“Dr. Mooney preceded, again with the matter being tabled, preceded to lambast my opinion,” said Dolan “and without affording me any reasonable opportunity to respond.”

Later, during his Dec. 17 speech, Dolan also expressed dismay at what he saw as inappropriate behavior by O’Rourke a week before.

“Ms. O’Rourke, again, after the matter was supposedly tabled, manifested the temerity, or rather the audacity, of asking for an outside opinion from Kelly Lynch from the League of Towns and Cities, as to an official City of Dillon matter squarely within the bailiwick of my office,” continued Dolan, who had advised the Board of Adjustments that if it granted Harvey Investments LLC a variance it could be setting a precedent and that a rezoning of the area in question might be a better course for the city to take, prior to the board deciding to go forward with a variance.

Later, during his Dec. 17 speech, Dolan delved into the realm of abnormal psychology.

“One of the hallmarks of narcissistic behavior, as I understand it, is the inability of a narcissist to empathize with others, along with the innate need to constantly berate and manipulate others in such a fashion as to make the narcissist look better,” commented Dolan at the Dec. 17 meeting.

In his email response, Mooney threw that language back at Dolan.

“Of most concern to me, though, was your decision to personalize your comments by publicly attacking me and Ms. O’Rourke by name, labeling us as narcissists, etc.” Mooney wrote in his response to Dolan.

“Ironically, your 10/17 speech,” wrote Mooney, in apparent reference to Dolan’s 12/17 speech, “clearly expressed the ‘contempt’ and ‘disdain’ you have for others’ thoughts and the ‘condescending’ and the ‘narcissistic’ behavior you claim to be the victim of.”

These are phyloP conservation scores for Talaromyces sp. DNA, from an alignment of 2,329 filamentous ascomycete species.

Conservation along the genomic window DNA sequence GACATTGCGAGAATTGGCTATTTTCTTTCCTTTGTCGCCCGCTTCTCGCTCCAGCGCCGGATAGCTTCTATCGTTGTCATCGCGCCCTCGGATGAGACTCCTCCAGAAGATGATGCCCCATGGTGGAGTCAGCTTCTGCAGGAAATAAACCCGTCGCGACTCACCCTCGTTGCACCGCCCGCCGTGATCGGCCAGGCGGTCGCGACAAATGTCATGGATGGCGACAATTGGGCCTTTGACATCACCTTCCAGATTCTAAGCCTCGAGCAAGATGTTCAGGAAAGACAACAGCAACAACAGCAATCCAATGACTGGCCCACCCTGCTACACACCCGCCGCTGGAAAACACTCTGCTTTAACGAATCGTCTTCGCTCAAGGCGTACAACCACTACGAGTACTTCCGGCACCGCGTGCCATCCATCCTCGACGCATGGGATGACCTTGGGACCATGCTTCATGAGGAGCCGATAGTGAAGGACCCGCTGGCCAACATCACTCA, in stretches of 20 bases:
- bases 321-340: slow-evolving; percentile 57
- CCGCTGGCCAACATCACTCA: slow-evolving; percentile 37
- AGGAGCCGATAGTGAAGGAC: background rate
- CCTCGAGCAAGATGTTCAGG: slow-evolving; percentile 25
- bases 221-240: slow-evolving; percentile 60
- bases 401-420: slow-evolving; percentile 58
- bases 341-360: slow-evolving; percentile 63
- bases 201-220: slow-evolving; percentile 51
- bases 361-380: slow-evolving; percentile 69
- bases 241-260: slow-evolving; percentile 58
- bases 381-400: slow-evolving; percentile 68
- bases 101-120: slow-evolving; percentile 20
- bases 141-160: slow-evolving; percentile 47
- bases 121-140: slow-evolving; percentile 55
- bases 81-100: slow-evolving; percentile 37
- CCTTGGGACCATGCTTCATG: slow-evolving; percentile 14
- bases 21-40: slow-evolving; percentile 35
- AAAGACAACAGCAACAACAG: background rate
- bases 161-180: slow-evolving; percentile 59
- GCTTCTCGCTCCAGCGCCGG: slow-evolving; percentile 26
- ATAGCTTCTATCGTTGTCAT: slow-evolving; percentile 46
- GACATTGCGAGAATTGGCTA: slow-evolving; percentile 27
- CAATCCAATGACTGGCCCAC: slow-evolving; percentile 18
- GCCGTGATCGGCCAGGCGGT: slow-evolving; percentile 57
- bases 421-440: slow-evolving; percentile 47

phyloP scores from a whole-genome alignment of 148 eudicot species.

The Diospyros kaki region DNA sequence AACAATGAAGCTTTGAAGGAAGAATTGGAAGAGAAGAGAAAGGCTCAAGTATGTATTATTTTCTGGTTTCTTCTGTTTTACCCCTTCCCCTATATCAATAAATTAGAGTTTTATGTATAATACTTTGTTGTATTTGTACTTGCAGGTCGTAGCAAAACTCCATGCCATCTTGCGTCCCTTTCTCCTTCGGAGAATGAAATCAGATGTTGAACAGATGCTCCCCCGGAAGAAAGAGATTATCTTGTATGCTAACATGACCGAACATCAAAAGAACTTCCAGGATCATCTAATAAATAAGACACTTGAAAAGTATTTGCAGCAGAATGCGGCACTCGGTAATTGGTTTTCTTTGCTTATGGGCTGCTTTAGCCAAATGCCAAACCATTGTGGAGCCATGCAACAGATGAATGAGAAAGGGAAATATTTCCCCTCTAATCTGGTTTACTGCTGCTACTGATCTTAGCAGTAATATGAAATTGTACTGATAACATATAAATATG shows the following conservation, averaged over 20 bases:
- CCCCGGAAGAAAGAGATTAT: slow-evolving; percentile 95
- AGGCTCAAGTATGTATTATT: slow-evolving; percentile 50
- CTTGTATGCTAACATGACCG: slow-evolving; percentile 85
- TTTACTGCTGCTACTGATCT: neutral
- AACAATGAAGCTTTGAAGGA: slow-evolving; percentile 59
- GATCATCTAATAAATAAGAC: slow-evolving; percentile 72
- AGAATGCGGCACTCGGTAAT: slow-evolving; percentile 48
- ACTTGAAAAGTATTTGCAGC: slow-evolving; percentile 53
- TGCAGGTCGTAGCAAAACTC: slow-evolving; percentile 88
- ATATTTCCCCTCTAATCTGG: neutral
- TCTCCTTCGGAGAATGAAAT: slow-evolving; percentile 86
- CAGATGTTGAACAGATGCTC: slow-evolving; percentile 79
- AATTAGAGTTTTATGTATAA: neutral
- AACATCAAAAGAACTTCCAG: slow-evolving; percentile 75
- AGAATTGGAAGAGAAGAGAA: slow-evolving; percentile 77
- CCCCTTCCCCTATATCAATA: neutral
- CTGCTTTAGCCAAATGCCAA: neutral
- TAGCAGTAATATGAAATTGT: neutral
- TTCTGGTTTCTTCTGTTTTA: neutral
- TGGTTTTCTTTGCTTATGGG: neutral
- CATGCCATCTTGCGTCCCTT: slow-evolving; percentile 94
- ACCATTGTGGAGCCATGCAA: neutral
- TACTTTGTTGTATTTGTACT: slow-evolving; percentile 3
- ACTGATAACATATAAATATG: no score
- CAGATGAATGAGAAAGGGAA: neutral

Mooney also presented a starkly different take than Dolan on what he felt had transpired at the Board of Adjustments meeting the prior week.

“Please note the contrast with the 12/10 BOA discussion that was focused on facts that may have been helpful in resolving the way forward with Mr. Harvey’s variance request. You were not ‘lambasted’ or subject to a ‘hatchet job’ and at no time were you called a ‘junk yard dog’ or treated as such,” wrote Mooney.

“Going forward, I hope you will be able to control yourself and recognize questions and discussion of issues as an appropriate problem-solving activity. Discussion should always focus on ideas and issues and never personal attacks,” insisted Mooney.

“Finally, please be advised that if anything remotely close to the behavior on display at the 12/17/2020 BOA meeting happens again—against me or anyone in the room—I will personally file a formal complaint with the City,” vowed Mooney.

“I look forward to working constructively with you in the future,” concluded Mooney.

“We are both engaged in serving our City. I believe we both do this with honest and earnest intentions,” O’Rourke wrote in her Jan. 20 letter to Dolan.

“The difference is that you are a paid employee of the City, in fact the highest paid employee of the City. I am a volunteer,” wrote O’Rourke.

“I believe I have always treated you with kindness and respect and at a minimum, civility when you are attacking me,” added O’Rourke.

“Here’s hoping,” concluded O’Rourke, “for a better 2021.”